The build-up to the next six-monthly UN report on the Secretary-General’s Good Offices Mission and a second on the justifications for extending the Unficyp mandate from the end of July has now begun.
We go through this charade twice a year and have done so for the past 48 years so multiply that by four to get the number of reports over the years. Each time it never fails to prompt a media frenzy.
Will Turkish provocations in Varosha be mentioned? Will the UNSG appoint an envoy? What are the prospects for new talks? Which side will come out more favourably in the reports? The latter always seems to be the most important because point-scoring and the blame game are what matters most to both sides.
As an indication of what the Good Offices report might include, the UN’s Colin Stewart met both leaders on Monday to gauge the current zeitgeist. His takeaway could be described as the understatement of the year so far – that trust is at a low point and without rebuilding it, it will be difficult to move forward with the political process.
It might be cynical to ask when trust might have been at a high point so we could measure how far it has fallen, but being fair-minded, we’ll say 2015 when Nicos Anastasiades and Mustafa Akinci began a new process. But this trust was already shattered by the time the ultimately-failed talks in Crans-Montana took place in June and July 2017.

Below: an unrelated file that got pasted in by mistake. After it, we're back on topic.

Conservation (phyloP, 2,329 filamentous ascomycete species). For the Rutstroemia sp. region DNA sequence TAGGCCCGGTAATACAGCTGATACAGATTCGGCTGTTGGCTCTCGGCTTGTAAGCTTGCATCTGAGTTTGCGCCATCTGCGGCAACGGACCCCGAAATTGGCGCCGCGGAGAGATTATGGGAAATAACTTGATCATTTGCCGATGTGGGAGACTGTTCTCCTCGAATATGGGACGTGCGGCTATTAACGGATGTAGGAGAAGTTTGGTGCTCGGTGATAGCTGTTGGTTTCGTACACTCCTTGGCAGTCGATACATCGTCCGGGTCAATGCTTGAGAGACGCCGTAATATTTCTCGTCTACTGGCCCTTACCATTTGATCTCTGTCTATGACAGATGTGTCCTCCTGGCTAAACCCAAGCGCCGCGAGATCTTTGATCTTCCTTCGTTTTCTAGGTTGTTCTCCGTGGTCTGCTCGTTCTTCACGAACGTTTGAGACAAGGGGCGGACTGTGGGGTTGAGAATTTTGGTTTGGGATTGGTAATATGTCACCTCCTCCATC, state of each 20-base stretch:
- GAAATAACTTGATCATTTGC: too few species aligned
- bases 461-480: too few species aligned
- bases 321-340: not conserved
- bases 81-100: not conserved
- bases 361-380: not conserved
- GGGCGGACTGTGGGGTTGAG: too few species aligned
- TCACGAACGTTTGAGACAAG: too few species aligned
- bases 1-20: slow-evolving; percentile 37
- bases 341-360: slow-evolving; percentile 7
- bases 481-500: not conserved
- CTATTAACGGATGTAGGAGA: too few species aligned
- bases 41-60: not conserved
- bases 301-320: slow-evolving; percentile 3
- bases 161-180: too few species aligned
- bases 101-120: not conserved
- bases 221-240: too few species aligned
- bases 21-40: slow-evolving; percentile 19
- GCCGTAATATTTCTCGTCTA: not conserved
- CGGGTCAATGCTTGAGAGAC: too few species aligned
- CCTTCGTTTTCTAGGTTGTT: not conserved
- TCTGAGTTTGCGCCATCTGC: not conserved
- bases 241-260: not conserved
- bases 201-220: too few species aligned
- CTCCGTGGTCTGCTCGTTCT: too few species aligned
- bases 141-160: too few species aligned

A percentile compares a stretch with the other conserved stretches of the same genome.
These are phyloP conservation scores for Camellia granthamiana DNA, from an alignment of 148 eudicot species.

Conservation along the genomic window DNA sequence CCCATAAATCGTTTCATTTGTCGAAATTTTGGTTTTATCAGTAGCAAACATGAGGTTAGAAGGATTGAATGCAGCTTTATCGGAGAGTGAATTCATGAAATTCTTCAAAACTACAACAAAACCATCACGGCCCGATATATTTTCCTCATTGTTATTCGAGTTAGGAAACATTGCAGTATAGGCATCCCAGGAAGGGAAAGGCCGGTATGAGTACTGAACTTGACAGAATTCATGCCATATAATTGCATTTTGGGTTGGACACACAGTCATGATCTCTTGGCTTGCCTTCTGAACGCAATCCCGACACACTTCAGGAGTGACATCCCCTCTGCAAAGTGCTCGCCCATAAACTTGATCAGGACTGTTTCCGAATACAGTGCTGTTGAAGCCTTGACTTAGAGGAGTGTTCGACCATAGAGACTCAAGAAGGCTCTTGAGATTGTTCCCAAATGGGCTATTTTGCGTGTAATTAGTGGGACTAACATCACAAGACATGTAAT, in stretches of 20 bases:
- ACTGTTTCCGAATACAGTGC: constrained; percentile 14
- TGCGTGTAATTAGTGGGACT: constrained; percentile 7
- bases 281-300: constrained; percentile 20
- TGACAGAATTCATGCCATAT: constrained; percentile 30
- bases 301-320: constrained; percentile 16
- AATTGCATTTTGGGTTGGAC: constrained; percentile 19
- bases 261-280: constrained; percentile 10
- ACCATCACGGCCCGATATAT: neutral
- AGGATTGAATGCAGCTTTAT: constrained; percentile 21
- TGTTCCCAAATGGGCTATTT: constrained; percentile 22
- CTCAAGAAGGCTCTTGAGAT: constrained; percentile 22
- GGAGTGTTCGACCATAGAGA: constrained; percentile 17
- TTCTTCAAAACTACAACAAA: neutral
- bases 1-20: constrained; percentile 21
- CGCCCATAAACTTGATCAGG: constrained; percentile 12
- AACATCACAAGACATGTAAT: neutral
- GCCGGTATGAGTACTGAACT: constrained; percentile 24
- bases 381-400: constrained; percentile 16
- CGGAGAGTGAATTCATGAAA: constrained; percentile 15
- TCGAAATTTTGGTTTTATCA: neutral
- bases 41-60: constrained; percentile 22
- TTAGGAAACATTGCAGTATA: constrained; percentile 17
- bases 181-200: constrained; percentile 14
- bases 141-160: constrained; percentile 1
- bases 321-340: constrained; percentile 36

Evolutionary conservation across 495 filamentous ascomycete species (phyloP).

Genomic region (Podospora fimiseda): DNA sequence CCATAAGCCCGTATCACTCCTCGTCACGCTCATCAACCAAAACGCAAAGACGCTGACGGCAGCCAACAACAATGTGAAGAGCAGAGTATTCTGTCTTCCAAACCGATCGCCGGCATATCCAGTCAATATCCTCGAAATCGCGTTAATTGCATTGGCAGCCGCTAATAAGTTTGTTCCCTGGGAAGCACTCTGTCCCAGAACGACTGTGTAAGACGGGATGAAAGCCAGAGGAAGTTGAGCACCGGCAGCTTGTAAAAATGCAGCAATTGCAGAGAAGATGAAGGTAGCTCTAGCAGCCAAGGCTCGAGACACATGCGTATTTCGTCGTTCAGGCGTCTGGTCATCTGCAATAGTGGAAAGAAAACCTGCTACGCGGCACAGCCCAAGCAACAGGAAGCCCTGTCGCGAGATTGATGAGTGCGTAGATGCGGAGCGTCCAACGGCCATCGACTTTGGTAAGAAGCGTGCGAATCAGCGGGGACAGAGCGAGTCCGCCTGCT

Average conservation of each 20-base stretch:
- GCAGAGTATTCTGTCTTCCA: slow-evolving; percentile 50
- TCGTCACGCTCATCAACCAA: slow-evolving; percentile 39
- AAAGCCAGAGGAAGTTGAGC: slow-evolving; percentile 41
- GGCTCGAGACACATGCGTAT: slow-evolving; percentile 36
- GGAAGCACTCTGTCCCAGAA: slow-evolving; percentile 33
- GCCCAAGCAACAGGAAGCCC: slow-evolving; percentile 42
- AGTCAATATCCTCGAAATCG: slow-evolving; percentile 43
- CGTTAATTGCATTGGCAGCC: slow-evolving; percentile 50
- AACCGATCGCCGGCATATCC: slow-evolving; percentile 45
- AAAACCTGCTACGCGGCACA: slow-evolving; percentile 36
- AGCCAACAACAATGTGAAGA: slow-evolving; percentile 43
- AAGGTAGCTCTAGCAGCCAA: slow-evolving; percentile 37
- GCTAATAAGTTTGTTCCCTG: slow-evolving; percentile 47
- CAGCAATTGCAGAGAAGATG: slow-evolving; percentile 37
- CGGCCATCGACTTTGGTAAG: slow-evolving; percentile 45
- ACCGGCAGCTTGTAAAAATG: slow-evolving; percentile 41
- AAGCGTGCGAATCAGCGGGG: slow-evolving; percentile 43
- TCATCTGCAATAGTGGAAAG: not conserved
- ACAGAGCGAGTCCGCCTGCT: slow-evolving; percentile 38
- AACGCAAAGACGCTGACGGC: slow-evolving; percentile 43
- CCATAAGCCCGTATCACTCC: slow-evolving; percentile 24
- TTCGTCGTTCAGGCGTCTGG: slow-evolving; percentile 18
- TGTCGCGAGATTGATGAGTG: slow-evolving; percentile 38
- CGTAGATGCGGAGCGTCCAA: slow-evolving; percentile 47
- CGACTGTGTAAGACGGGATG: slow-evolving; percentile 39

Now two of the Crans-Montana gang are running for president as ‘independents’, one backed by opposition Akel, and the other by Diko and the third main candidate has the whiff of the status quo about him. Anastasiades is still paying lip-service to a solution and taking the moral high ground each time Turkey comes up with some new ‘revisionist’ statement. He agrees with Stewart that trust is at a low point and is promoting his confidence-building measures (CBMs) as a way to regain it.
Even if any of the Greek Cypriot candidates turned out to be the great hope for a solution in 2023, they would have to deal with an increasingly erratic Turkish president and with ‘Erdogan light’ in the form of Ersin Tatar in the north, who is not interested in the Greek Cypriot CBMs and has drawn up his own. These will not be accepted by the Cyprus government because they will be designed to favour Turkey, whose actions in the past two years in Cyprus, especially Varosha, engender no trust at all.
CBMs are a nice idea as a means to build trust, but only in principle. In Cyprus we are in the unique position where neither side will trust the other’s CBMs, making them tit-for-tat CBMs rather than any mechanism to find common ground. ‘Trust’ between the two sides as it is used in the context of the Cyprob is almost always smoke and mirrors.
We look forward to the UNSG’s report.